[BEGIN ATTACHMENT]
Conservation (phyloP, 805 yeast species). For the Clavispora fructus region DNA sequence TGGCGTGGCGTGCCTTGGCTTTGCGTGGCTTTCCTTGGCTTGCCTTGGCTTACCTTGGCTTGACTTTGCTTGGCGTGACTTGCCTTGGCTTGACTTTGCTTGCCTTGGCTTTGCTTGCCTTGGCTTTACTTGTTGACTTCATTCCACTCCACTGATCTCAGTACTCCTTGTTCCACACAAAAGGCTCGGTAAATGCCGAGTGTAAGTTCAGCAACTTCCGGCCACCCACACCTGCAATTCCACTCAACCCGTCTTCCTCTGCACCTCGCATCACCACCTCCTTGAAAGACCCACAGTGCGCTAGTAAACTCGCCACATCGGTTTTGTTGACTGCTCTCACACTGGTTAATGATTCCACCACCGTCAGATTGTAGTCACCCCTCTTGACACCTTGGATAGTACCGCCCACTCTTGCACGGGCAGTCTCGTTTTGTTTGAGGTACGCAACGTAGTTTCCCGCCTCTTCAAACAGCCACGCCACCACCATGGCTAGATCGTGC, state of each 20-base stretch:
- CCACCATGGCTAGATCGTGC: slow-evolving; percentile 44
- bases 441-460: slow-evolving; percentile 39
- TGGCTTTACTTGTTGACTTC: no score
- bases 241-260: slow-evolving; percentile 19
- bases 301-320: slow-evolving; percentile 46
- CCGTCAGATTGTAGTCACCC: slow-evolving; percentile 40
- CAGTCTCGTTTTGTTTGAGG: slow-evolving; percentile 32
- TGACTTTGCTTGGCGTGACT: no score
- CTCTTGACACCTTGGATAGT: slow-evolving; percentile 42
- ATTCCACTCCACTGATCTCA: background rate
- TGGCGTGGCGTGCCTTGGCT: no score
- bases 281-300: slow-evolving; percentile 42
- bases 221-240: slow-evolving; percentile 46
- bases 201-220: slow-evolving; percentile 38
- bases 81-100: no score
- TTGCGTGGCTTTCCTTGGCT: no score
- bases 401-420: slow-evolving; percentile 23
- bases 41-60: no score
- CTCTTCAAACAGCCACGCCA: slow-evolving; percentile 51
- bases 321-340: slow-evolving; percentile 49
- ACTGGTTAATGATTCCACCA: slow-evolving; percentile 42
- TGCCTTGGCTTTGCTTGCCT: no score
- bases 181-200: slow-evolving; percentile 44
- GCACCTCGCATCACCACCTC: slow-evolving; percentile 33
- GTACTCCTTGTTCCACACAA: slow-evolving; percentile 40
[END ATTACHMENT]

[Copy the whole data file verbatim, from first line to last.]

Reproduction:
Conservation (phyloP, 805 yeast species). For the Clavispora fructus region DNA sequence TGGCGTGGCGTGCCTTGGCTTTGCGTGGCTTTCCTTGGCTTGCCTTGGCTTACCTTGGCTTGACTTTGCTTGGCGTGACTTGCCTTGGCTTGACTTTGCTTGCCTTGGCTTTGCTTGCCTTGGCTTTACTTGTTGACTTCATTCCACTCCACTGATCTCAGTACTCCTTGTTCCACACAAAAGGCTCGGTAAATGCCGAGTGTAAGTTCAGCAACTTCCGGCCACCCACACCTGCAATTCCACTCAACCCGTCTTCCTCTGCACCTCGCATCACCACCTCCTTGAAAGACCCACAGTGCGCTAGTAAACTCGCCACATCGGTTTTGTTGACTGCTCTCACACTGGTTAATGATTCCACCACCGTCAGATTGTAGTCACCCCTCTTGACACCTTGGATAGTACCGCCCACTCTTGCACGGGCAGTCTCGTTTTGTTTGAGGTACGCAACGTAGTTTCCCGCCTCTTCAAACAGCCACGCCACCACCATGGCTAGATCGTGC, state of each 20-base stretch:
- CCACCATGGCTAGATCGTGC: slow-evolving; percentile 44
- bases 441-460: slow-evolving; percentile 39
- TGGCTTTACTTGTTGACTTC: no score
- bases 241-260: slow-evolving; percentile 19
- bases 301-320: slow-evolving; percentile 46
- CCGTCAGATTGTAGTCACCC: slow-evolving; percentile 40
- CAGTCTCGTTTTGTTTGAGG: slow-evolving; percentile 32
- TGACTTTGCTTGGCGTGACT: no score
- CTCTTGACACCTTGGATAGT: slow-evolving; percentile 42
- ATTCCACTCCACTGATCTCA: background rate
- TGGCGTGGCGTGCCTTGGCT: no score
- bases 281-300: slow-evolving; percentile 42
- bases 221-240: slow-evolving; percentile 46
- bases 201-220: slow-evolving; percentile 38
- bases 81-100: no score
- TTGCGTGGCTTTCCTTGGCT: no score
- bases 401-420: slow-evolving; percentile 23
- bases 41-60: no score
- CTCTTCAAACAGCCACGCCA: slow-evolving; percentile 51
- bases 321-340: slow-evolving; percentile 49
- ACTGGTTAATGATTCCACCA: slow-evolving; percentile 42
- TGCCTTGGCTTTGCTTGCCT: no score
- bases 181-200: slow-evolving; percentile 44
- GCACCTCGCATCACCACCTC: slow-evolving; percentile 33
- GTACTCCTTGTTCCACACAA: slow-evolving; percentile 40